to be beyond the field of vision of Moscow's art experts. As to the Serpukhov museum, its workers knew nothing of the Otrada register, and so in their inventory they listed it as a work of an unknown Dutch painter of the Rembrandt school and, under the name A Scholar т His Study, put it on display. And there was no hint of Herbrandt van den Eeckhout. So they let the matter rest at that.
It was only almost half a century later that Vadim Sadkov, an expert on West European art at the Pushkin Fine Arts Museum, took a closer look and marveled at the high artistry of the painting: Who might be the author, he wondered. After some research V. Sadkov came to the conclusion: the canvas must have been painted by a mattre from the Dutch city of Leiden, and from among the young Rembrandt's milieu. The art critic related all that in a series of articles published in 1975 to 1978 and dealing with the attribution of the Dutch paintings at the Serpukhov museum. In his opinion, there were but few artists of a high standard like that; perhaps Jan Livens (1607-1674), the joint owner of Rembrandt's studio in Leiden? Or maybe Herard Dou (1613-1675), one of the first Rembrandt's pupils? Hardly, because of the stark difference of their artistic idiom.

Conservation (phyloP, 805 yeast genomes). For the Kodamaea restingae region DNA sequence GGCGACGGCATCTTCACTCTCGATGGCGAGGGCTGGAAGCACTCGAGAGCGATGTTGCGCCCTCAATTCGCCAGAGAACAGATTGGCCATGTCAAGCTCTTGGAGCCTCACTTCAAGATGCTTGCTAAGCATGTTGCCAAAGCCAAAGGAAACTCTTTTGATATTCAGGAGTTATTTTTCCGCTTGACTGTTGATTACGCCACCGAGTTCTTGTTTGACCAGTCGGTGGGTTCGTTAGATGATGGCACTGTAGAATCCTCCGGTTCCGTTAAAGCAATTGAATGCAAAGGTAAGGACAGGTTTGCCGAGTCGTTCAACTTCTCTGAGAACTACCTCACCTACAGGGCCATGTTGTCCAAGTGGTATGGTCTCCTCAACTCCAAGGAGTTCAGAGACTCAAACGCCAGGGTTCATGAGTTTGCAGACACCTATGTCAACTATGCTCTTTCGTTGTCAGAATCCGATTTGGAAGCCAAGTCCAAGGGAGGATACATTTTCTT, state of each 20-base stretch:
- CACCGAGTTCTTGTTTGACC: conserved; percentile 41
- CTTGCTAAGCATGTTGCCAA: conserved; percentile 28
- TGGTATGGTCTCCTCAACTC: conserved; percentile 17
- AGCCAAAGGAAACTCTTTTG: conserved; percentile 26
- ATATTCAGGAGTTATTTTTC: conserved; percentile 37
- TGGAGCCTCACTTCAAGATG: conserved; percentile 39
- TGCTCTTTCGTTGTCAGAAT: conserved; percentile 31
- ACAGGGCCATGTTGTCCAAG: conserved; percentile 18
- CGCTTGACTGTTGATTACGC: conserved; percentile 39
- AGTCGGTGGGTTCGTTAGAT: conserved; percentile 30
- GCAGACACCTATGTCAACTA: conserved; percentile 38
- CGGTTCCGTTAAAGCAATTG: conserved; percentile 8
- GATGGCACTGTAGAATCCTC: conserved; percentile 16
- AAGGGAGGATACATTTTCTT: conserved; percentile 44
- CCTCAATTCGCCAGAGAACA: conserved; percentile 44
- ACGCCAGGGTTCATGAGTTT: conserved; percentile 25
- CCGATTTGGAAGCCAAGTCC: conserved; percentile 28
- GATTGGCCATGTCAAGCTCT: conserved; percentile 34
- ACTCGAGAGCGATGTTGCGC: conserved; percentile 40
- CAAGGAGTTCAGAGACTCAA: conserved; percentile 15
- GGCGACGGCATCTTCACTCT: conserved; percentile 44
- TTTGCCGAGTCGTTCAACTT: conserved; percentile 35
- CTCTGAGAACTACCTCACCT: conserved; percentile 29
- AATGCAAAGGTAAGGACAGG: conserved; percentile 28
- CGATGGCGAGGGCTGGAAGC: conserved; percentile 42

V. Sadkov saw that A Scholar's Study belonged to the same brush as the composition Minerva in a Study from the collection of the Denver Art Museum (USA)-a canvas that used to be attributed to the young Rembrandt himself. Yet in 1961 the German art critic Kurt Bauch proved that Minerva could not be painted by the great Dutch artist. Proceeding from the stylistic likeness of the Serpukhov and Denver pictures, Sadkov attributed A Scholar's Study to the brush of one of Rembrandt's pupils of the Leiden period (1626-1631). The canvas must have been painted in the early 1630s, he suggested, and tentatively designated the author's name as "the master of Minerva".
In 1981 Yuri Kuznetsov of the State Hermitage Museum published